The European Central Bank (ECB) finally caught the quantitative easing (QE) bug. I never would have guessed it. It is actually pretty amazing to imagine Germany, in all of its anti-inflation zeal, involved in a program that monetizes debt without sterilization. There’s even a bit of mutualization of debt – though not a lot, considering that the EU is supposed to be a union. The imperfections of the program aside, we’ve been though QE before. Obviously the US lead the way, Japan followed and now Europe joins. What can we expect from it and what impact will it have on marketplace lending markets?
The truth is we do not know the long-term impact of QE – it just hasn’t been long enough to judge. We do know that unlimited balance sheets buying potentially unlimited amounts of sovereign debt impact investor behavior. I think many investors are going to begin to look at fixed-income markets as hopeless and a waste of investment dollars, if they haven’t already. I don’t say this lightly, as someone who has spent his entire professional career as a fixed-income investor. I say it because it is simple math.
Last year, long-duration bonds had stellar returns. Investors either forgot or do not know that most bonds have a multiplier called ‘duration.’ If a 30yr Treasury falls in yield by 100 basis points, or 1%, an investor would get around a 20% return on their bond. Last year, 30-year interest rates fell from 3.92% to 2.75% in the US – leading to a very exciting return from a “low-yielding” security. As I write this piece today, 30-year US rates are 2.37%, and 30-year rates in Germany are 1.07%. How much more can these rates fall? The Fed is done (for now) buying US Treasuries, but the Bank of Japan (BOJ) and ECB are effectively going to be buying everything that exists in their markets for the foreseeable future. Rates can and will fall further, but at some point not far from here the central banks will be the only buyers – private investors, at some yield level not far from here, will correctly choose to move on.
I’d say that a US 30yr rate much below 1.75% would be a trigger point where there just isn’t enough upside left to justify the risk. So what will investors buy? The first beneficiary will the equity markets, especially equity markets in stronger economies like the US. Now, I’d point out (and will write a piece about) the fact that bonds and stocks have been positively correlated, meaning that if rates do start to move higher equities might in fact go down in price. What else will investors look at?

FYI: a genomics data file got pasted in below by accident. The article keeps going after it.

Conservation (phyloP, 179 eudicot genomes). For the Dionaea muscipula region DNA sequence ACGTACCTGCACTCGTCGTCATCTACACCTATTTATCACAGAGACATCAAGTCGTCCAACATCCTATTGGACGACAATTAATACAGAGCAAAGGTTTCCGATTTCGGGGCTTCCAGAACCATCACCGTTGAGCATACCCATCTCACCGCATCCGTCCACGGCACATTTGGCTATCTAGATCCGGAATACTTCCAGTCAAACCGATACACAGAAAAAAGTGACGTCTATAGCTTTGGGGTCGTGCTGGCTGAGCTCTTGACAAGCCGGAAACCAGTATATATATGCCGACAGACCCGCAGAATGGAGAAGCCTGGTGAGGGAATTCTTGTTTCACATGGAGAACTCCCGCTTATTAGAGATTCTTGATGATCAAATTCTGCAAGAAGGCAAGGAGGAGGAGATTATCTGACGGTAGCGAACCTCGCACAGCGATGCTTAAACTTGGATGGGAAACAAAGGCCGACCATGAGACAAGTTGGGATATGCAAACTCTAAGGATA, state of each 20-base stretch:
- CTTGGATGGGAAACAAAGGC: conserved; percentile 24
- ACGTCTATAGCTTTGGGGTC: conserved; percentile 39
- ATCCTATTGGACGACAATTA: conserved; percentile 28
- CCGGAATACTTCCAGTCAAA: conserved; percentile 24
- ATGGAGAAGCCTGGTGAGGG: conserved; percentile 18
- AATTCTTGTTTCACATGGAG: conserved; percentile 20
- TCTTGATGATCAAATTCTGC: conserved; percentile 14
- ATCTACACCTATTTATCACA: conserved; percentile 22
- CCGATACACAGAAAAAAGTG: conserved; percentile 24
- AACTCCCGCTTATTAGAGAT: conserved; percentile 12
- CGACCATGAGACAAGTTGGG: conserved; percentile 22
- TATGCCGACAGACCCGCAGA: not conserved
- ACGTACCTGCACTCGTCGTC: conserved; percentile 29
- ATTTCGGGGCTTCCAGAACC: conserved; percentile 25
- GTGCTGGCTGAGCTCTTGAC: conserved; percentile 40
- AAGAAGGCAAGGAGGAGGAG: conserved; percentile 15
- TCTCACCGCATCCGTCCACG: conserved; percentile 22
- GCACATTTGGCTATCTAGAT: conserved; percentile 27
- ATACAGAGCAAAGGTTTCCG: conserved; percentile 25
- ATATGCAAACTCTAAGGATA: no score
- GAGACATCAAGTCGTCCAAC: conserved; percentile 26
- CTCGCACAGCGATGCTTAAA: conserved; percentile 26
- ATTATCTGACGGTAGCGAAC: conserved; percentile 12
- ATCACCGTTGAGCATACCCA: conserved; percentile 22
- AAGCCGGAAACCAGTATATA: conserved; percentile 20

Alternative investments continue to gather new investors, whether that means hedge funds, private equity or marketplace lending. The ECB’s move will accelerate this as traditional fixed-income investors flee. The problem is, this causes other distortions. New investors in non-liquid markets tend to seek higher yielding and low quality assets. On one hand, central banks don’t mind this since it opens up credit markets to new players. On the other hand, these illiquid markets always end up mispricing risk when capital flows too freely, which leads to financial accidents.
What lessons can we learn from all this in marketplace lending? The money is going to continue to flow into our space. Where else can you earn high single-digit returns (unlevered) on less than 2-year duration assets? To add fuel to the fire, lower energy prices are about to push low consumer default rates even lower.
It all seems easy, doesn’t it? It won’t be. The ECB is the last bank to act. Rates are already low and markets are wary that the move is too little, too late. That said, the first order impact will be just as we wrote – a wall of money looking for a new home. We must remain vigilant, as the ECB would say, because once this money settles in, we will have to face the fact that trillions of dollars of central bank buying didn’t solve our problems.
At Blue Elephant, we see a downside to all of the easy money that will play out later this year. We are on record saying 2015 will be the year that puts the focus on the “fin” in “fintech.” Despite what I wrote here, we remain our up-in-quality investment book and continue to look for ways to diversify so that we can survive the bumps that are coming. Invest accordingly.